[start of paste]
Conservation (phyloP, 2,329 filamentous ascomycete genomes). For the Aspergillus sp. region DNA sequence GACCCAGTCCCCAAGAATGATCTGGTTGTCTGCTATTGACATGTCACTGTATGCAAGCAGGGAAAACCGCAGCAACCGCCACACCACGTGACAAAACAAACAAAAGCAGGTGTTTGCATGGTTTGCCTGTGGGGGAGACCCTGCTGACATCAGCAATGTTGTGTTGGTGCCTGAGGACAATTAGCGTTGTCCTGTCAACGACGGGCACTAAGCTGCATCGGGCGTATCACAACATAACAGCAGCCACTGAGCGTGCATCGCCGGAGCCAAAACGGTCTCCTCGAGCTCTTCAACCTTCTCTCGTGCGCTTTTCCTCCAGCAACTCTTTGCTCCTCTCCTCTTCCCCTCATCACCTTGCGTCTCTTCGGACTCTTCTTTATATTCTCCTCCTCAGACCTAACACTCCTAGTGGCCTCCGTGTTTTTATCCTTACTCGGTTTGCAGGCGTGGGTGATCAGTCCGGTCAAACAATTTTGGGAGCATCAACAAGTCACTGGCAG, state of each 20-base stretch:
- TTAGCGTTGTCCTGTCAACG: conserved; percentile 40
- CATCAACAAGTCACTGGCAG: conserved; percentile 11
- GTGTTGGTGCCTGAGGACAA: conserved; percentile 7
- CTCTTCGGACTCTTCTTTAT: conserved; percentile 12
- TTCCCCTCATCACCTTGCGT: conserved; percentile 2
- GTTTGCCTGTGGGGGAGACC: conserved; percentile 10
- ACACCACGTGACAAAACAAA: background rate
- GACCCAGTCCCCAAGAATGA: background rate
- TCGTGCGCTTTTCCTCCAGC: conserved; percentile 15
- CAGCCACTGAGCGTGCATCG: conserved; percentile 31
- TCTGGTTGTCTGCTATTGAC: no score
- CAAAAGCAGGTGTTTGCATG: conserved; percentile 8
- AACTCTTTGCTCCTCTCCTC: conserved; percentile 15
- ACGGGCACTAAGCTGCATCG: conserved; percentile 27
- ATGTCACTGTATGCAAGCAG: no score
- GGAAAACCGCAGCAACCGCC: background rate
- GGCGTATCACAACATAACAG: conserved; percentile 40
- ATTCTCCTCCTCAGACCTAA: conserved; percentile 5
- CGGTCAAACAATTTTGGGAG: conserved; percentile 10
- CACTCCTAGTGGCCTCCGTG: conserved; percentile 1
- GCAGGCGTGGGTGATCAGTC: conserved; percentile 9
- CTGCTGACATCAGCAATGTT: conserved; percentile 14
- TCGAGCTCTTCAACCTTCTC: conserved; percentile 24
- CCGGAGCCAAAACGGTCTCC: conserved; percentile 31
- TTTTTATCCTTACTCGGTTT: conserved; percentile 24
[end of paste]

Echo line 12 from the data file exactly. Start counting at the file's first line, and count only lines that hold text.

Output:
- TCTGGTTGTCTGCTATTGAC: no score